Ethiopia is one of the two or three countries in the world where life still flows according to the Julian calendar, so in Ethiopia they celebrate the New Year, Enkutatash, on September 11. The Ethiopian New Year marks the end of the great rainy season, which lasts about three months, and the beginning of the new harvest season.
Ethiopians build tall bonfires of eucalyptus and fir trees. In Addis Ababa’s main square, the assembled townspeople watch to see which way the charred top of the main bonfire will fall. That side will be the most abundant harvest in the coming year.
The celebration is not so much entertainment as it is religious, because the legend of the Queen of Sheba and her chosen one, King Solomon, is reflected in the holy books – the Koran and the Bible. For this reason, early in the morning on the festive day, locals in their national costumes head to the churches for the festive processions.
During the celebration, they wear traditional clothes, go to church and visit.
Children in brightly colored outfits hand out wreaths of flowers, go around the neighborhood and, for a monetary reward, girls sing and boys draw pictures.
On this day, Ethiopian tables are filled with the national cuisine of tuat (stew), thin tortillas (injera), and the national beer (tella).
6. Saudi Arabia does not celebrate the New Year. Here, it has been established, celebrating the change of dates is alien to Islam and no religions other than Islam are recognized in Saudi Arabia and the propaganda, much less the public veneration of the traditions of other religions, is forbidden in the country. Residents of Saudi Arabia are prohibited from publicly expressing their joy over the New Year on December 31 and January 1, and local stores are prohibited from selling holiday gifts as well as flowers.
There are only three holidays in Saudi Arabia: Independence Day, the celebration of the end of the month of Ramadan, and the Festival of Sacrifice. Well, every Friday is a day of rest in the Muslim world.
As for the New Year, in Islam it does not coincide with the Gregorian. In Islam, the year is shorter than the year we are used to, by 11-12 days, and the date of the year “floats” in our calendar, shifting every year by these 11-12 days.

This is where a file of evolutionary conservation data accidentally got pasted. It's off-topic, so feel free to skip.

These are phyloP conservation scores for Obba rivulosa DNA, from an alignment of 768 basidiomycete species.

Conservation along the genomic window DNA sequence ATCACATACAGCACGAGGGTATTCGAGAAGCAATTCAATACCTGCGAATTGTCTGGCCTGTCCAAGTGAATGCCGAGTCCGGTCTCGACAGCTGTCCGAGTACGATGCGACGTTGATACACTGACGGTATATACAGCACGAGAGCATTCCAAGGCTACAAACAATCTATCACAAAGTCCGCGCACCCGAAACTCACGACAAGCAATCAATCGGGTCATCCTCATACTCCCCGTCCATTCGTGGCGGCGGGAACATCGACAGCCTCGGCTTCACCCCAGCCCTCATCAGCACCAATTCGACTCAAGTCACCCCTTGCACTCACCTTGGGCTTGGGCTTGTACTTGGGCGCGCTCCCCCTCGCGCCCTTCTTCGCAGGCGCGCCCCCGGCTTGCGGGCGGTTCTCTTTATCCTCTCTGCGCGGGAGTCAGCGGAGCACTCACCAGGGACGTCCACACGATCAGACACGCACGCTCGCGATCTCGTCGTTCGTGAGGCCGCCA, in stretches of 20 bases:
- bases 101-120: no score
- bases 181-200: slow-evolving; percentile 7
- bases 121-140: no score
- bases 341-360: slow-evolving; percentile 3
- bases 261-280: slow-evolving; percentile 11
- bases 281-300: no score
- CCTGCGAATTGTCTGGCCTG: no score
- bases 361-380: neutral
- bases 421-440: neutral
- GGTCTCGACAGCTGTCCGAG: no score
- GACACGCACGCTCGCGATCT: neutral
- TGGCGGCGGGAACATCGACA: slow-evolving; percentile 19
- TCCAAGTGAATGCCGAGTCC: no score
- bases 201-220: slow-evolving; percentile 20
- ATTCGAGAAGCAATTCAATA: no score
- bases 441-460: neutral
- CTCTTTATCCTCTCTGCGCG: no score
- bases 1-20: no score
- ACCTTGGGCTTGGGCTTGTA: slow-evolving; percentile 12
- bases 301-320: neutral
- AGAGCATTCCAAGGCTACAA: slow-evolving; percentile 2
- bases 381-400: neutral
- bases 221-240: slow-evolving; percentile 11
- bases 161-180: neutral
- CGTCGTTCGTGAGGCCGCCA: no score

On Muslim New Year in the mosques of Saudi Arabia, a sermon is preached on the Prophet Muhammad’s move from Mecca to Medina in 622, the starting point of the Muslim lunar calendar.
In Saudi Arabia’s neighboring Arab countries, attitudes toward the Western New Year differ considerably. For example, the authorities of the Emirate of Dubai staged a record-setting fireworks display on the festive night, the most expensive in the world, using 400,000 charges in six minutes. The show even made it into the Guinness Book of World Records.
7. In Israel, the New Year comes in the fall. In Israel, the New Year has three dates of celebration. The European New Year falls on the night from December 31 to January 1. Residents of Israel do not celebrate the holiday widely. The only drawback is that neither December 31, nor January 1 are days off in the country.
On a larger scale, they celebrate the Jewish New Year (Rosh Hashanah), which takes place on the new moon of the fall month of Tishrei in the Jewish calendar (falling in September or October).
The Jewish or religious New Year is called Rosh HaShanah, and its date is determined by the Jewish calendar. As a rule, the celebration falls in September or October and depends directly on the lunar calendar. According to the Torah, it is the day when God created the world, so time is counted from this day. The Jewish calendar is 3761 years behind the Jewish year (which means that in 2021 there will be 5782 Jewish years). All Jews believe that on the first day of the New Year, God evaluates the deeds of all those living on earth that they have done during the year and decides on plans for the coming year. Therefore, they say prayers and observe certain rituals. According to tradition, on New Year’s Day in Israel in synagogues necessarily blow the Shofar (a musical wind instrument), the sound of which calls all believers to rethink all their sins, repentance, goodness of all thoughts and calls all people to God’s judgment.
In January or February, the country celebrates Tu-bi-Shvat – another New Year, only it is dedicated to Trees. It is customary to plant green plants and have lavish feasts, with fruits and vegetables as the main dishes, so that the year will be rich and fruitful.
Here we have got acquainted with some features of New Year celebrations in the Eastern countries. If you liked it, come in. We will learn many more interesting things. Thank you for your attention!